Returning to the first verse, straight off the bat, we find something of interest lurking in the original Hebrew. The word that is translated here as ‘God’ is elohim. The first thing to note is that elohim is the plural form of eloah which is the poetic or emphatic form of el roughly meaning “mighty one”. This plural word elohim is the word that we see translated as ‘God’ throughout this entire passage – indeed almost every reference to ‘God’ (as opposed to ‘god’ or ‘God of X’) in the Old Testament is to this word elohim which occurs over 2500 times.

I point out the plural nature of elohim because sometimes people will try to argue that this word really should be translated as ‘gods’ and that this is a suppressed sign of a supposed origin of Hebrew monotheism in polytheism. Such arguments are based upon either ignorance of Hebrew grammar or an overriding desire to find evidence for the a priori assumption that monotheism evolved from polytheism rather than the other way around. While elohim may be plural, it is almost always paired with singular verbs and singular adjectives indicating that the plural is not a plural of number but a plural of majesty or excellence. In the very few cases where elohim is translated as ‘God’ in association with adjectives and verbs that are plural, there are quite reasonable explanations that do not rely upon conjuring up a monotheist conspiracy. Here’s a series of three essays that dig into the details:  Elohim: Plural or Singular Part I, Part II, and Part III.

The second essay referenced above also touches upon another issue that surfaces in today’s passage. In verse 1:26a we have: “God said, ‘Let us make man in our image, after our likeness'”. Here, the verb paired with elohim is singular indicating the majestic plural rather than a numerical plural. Also, in verse 1:27, we have “God created man in his own image” and again the verb indicates singular. So to whom then is God referring or  speaking when He says ‘us’ and ‘our’? The consensus is that God is employing the “royal we”, speaking to His heavenly court surrounded by His angels, or doing both. Some writers suggest that this an early hint at the doctrine of the trinity, but I find the other explanation more likely.

I’ll briefly touch upon the matter of how I understand this story. There are various conflicting schools of thought among believers ranging from the more literal approach to the more figurative. I’ve seen good and bad arguments from all across the board – often from the same source. Honestly, I’m not exactly sure where my own understanding lies as I’ve changed positions over the years shifting in different directions based upon further exposure to various evidence and lines of reason and haven’t really found myself stabilizing. I currently lean towards the theory that this tablet was written by Moses from a series of seven prophetic visions of God’s creation of the universe and that God’s intent is a theological statement of His supremacy over the creation in contrast to competing contemporary creation accounts that involved complex battles between gods where heaven, the sea, the sun, and the moon were all divine participants rather than mere creations.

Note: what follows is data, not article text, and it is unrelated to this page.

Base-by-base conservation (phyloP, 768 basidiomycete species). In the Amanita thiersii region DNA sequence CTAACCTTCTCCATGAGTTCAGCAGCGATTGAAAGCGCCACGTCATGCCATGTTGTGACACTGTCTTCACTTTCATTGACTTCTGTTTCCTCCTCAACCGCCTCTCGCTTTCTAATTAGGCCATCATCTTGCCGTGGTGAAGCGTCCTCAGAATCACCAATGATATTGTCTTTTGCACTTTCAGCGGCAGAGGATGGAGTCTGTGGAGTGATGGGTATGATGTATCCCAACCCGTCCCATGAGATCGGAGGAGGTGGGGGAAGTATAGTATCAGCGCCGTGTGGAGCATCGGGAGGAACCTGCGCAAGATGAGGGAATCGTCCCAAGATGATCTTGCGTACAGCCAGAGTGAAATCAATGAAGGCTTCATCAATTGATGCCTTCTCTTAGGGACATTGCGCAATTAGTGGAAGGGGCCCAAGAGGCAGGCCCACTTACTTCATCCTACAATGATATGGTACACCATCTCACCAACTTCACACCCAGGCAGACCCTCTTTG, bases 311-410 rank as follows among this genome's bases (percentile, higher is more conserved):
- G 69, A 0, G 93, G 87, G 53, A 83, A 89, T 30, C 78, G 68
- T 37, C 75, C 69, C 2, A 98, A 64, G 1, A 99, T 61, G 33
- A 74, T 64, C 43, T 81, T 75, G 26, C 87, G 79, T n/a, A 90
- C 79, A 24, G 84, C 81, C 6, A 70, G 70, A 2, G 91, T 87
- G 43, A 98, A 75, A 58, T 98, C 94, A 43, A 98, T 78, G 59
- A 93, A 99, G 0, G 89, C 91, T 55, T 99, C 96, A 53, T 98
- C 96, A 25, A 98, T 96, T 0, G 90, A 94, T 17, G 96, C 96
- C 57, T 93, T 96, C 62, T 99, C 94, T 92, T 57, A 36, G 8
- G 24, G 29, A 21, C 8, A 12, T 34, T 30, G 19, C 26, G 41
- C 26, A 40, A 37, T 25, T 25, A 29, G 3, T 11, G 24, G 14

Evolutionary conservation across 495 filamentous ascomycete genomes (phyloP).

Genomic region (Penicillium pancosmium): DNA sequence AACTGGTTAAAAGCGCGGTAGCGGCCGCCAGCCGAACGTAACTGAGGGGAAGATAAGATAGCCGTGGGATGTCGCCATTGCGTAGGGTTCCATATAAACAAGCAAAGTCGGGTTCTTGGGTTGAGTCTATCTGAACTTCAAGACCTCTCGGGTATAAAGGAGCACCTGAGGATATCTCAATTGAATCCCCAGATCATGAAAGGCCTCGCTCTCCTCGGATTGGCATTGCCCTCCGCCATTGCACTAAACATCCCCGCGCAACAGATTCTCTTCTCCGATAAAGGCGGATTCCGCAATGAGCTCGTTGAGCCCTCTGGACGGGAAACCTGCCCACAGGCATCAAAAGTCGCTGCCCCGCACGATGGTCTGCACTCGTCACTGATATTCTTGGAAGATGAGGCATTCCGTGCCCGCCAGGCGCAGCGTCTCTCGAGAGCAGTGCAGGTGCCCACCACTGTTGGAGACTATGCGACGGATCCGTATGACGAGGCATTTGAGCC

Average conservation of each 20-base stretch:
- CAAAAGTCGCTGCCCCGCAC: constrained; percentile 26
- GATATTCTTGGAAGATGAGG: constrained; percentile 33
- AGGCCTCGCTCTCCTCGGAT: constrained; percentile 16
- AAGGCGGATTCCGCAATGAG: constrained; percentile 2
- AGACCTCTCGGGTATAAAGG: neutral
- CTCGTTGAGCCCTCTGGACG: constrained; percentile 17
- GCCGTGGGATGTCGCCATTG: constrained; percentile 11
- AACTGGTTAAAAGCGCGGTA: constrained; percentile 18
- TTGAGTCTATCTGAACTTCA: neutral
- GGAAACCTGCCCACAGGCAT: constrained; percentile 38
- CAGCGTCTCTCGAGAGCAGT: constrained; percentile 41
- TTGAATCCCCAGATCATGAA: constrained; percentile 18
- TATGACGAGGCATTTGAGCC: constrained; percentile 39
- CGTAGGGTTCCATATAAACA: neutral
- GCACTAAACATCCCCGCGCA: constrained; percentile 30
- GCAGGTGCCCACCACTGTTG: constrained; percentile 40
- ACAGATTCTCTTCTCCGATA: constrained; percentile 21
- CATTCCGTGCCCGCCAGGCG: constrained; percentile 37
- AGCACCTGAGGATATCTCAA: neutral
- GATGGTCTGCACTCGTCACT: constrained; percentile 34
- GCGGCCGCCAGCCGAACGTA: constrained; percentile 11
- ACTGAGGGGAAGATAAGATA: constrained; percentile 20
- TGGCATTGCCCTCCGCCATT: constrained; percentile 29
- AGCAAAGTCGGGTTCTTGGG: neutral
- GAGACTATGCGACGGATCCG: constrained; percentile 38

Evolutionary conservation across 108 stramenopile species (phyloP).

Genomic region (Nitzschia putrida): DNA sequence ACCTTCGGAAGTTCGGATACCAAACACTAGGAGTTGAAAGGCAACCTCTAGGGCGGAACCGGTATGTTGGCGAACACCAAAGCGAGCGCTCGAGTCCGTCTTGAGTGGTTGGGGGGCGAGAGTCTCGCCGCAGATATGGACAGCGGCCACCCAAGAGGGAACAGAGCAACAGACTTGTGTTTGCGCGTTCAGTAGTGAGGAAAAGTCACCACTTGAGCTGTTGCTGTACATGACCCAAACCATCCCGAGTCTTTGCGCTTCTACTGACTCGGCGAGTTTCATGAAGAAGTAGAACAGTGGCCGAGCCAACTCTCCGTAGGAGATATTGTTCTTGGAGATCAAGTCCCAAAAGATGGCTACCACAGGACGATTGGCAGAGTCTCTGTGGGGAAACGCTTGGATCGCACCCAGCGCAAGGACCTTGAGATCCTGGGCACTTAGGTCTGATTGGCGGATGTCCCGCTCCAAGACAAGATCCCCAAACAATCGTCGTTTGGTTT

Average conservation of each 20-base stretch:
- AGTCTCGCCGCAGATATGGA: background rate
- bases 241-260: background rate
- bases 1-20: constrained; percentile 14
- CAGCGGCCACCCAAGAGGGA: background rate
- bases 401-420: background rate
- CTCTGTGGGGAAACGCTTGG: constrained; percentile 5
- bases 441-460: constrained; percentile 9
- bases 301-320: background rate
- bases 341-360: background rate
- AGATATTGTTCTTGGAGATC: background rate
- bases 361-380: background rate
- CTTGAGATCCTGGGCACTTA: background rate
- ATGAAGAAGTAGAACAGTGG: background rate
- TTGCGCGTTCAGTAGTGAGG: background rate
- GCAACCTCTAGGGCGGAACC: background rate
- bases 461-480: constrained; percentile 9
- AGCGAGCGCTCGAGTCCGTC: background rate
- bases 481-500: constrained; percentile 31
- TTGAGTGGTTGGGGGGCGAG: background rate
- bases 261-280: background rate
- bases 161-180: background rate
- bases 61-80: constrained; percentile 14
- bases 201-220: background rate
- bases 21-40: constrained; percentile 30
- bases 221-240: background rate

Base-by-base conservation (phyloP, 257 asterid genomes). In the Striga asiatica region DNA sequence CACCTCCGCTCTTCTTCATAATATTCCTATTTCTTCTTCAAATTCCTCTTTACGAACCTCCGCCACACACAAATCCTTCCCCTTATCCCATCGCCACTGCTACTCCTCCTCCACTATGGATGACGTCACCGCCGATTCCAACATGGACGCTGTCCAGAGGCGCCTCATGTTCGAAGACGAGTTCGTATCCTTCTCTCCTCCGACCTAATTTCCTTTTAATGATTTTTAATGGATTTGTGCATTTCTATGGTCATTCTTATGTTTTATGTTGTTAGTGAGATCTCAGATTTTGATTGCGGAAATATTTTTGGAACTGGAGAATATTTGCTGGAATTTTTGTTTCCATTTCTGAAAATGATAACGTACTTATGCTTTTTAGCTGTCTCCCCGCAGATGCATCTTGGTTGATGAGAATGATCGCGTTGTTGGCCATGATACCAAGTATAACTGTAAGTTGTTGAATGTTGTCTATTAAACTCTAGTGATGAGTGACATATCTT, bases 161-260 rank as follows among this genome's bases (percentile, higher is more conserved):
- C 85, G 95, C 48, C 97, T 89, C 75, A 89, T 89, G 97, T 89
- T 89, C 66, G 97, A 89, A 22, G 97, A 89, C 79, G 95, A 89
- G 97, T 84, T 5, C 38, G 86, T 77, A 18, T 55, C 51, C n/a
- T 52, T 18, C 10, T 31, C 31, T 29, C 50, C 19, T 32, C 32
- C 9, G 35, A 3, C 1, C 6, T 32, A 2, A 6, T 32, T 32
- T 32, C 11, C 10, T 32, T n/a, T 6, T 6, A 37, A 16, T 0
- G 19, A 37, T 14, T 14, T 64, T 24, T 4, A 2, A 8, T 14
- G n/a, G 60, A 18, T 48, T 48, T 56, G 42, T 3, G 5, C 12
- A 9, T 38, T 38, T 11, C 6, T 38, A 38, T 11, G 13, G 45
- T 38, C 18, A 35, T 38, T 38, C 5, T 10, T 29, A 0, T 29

Regardless of the interpretation of the passage, it has many interesting literary aspects such as the pattern of each day beginning with God first decreeing what He will do, then doing it, and finally declaring the result good. The first three days describe the creation of forms through separation, and the next three days parallel the first three by filling their corresponding forms. There is definite emphasis on the final result of God’s creation being very good.

Reading the Bible 2: Introduction to the Torah

We begin our journey with the Old Testament. The exact books that make up the Old Testament vary among Christian denominations with some including only the books found in the canonical Hebrew Bible of Judaism and others also including all or some of the deuterocanonical (second canonical) books which consist of Jewish writings that were included in the Septuagint which is the Koine Greek translation of the Hebrew Bible that was translated in stages between the 3rd and 2nd Centuries BC in Alexandria. The nature of these books was in dispute in the early Church, and they are not considered canonical in Judaism although they were read by the Jews and some passages from them are cited in the New Testament. When I first read the Bible, I read an NIV copy, which, being a modern Protestant translation, did not include the deuterocanonical books. During this study, I will include these books seeing as they are available with the WEB translation and I think it will be interesting to encounter these works regardless of their canonical status.

The first five books of the Old Testament (GenesisExodusLeviticusNumbers, and Deuteronomy) are known as the Pentateuch or the Torah which is Hebrew for “law”, “teaching”, or “instruction”. According to Jewish religious tradition, the Torah was authored by the Hebrew prophet Moses. In addition, the Torah itself and later books of the Bible including the Gospels attest to the Torah as being the work of Moses. When it is said that Moses wrote the Torah, the claim is that Moses was the primary author, but that he likely drew upon existing materials when writing the portions that predate his life and that later editors added some expository material such as the recording of the death of Moses and helpful annotations that provide updated names of peoples and places so that later Jewish readers during the time of the Jewish Kingdom and the Babylonian Exile could understand archaic references.